UPDATED Gov. Pat McCrory has hired outside counsel to appear before an appeals court in a long-running lawsuit over hydroelectric dams on the Yadkin River after a dispute with Attorney General Roy Cooper’s office on how to proceed with the case.
State Department of Justice attorneys who had been working on the case filed notice in federal court on Tuesday asking to withdraw from making oral arguments in the Alcoa Power Generating lawsuit. Oral arguments in the case are scheduled to be heard in the U.S. 4th Circuit Court of Appeals in Richmond, Va. on Thursday.
McCrory has named former N.C. Supreme Court Justice Bob Orr as lead counsel for the oral arguments assisted by K. Edward Greene, a former state appeals court judge.
McCrory’s general counsel, Bob Stephens, said in an interview that his office asked the attorney general to assign the state’s solicitor general, John Maddry, to the case. Maddry’s job is to handle appeals and he has extensive experience.
“The attorney general’s office refused and we told them if you cannot assign him then we will be forced to hire outside counsel,” Stephens said. “We never asked the AG to withdraw. I pleaded with them to leave their lawyers who handled the case at the trial court level because they had the institutional knowledge.”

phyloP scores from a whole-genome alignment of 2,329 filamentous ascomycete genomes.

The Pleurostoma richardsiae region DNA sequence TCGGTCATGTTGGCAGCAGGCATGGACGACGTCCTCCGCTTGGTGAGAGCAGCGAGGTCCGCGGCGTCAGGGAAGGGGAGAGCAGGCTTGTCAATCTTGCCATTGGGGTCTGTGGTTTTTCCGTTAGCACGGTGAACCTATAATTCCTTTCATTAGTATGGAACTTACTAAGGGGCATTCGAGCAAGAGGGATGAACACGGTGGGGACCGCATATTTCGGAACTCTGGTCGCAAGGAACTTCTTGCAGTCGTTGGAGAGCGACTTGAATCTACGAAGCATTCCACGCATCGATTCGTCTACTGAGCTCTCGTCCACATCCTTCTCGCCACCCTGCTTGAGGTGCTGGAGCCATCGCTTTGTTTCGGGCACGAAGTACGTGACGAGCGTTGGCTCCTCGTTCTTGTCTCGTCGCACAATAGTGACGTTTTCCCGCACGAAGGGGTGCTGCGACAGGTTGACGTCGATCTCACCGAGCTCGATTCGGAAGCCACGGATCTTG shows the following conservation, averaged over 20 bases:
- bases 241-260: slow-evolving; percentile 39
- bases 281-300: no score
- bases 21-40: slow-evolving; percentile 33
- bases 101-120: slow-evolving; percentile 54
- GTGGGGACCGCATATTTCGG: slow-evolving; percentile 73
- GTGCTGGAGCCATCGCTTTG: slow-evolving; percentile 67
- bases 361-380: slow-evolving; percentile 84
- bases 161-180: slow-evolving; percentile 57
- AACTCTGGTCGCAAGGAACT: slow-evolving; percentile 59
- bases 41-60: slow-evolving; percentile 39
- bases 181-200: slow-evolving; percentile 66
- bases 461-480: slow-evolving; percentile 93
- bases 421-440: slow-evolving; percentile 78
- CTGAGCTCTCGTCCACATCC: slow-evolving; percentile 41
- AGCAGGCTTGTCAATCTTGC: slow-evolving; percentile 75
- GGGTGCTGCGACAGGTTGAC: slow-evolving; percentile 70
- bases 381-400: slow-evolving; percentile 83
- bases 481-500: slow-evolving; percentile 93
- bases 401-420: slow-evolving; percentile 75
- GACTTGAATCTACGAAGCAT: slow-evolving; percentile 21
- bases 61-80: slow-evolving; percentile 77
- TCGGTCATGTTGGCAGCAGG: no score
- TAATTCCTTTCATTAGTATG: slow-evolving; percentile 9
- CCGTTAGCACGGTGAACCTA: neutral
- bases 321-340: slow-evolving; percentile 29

Noelle Talley, the attorney general’s spokeswoman, said the justice department attorney who had been scheduled to deliver oral arguments had worked on the case for several years. She said the department disagreed with the decision to designate outside counsel.
The conflict is the latest example of the clash between the Republican McCrory and the Democrat Cooper over legal strategy and how far to continue appealing a number of cases. Republicans have used it to accuse Cooper of not doing his job.
Orr has had an interest in the Alcoa controversy for some time. In 2014 he wrote an opinion piece in The News & Observer defending the state’s position, saying there is a public interest in protecting the river.
The lawsuit involves the state’s challenge of whether Alcoa owns the riverbed on which the dams were built. A federal judge in Raleigh last year ruled the state waited too long to make that challenge. The state appealed that ruling.
There is also a parallel legal proceeding in which the state wants federal regulators to withdraw their renewal of the company’s operating license. The state is concerned it would not have a say in how much water is released on the state’s second-largest river system if the Federal Energy Regulatory Commission renews the license, according to The Associated Press.
State attorneys on Monday asked the commission to reconsider its decision in September to allow the dams to continue to generate electricity for sale, AP reported.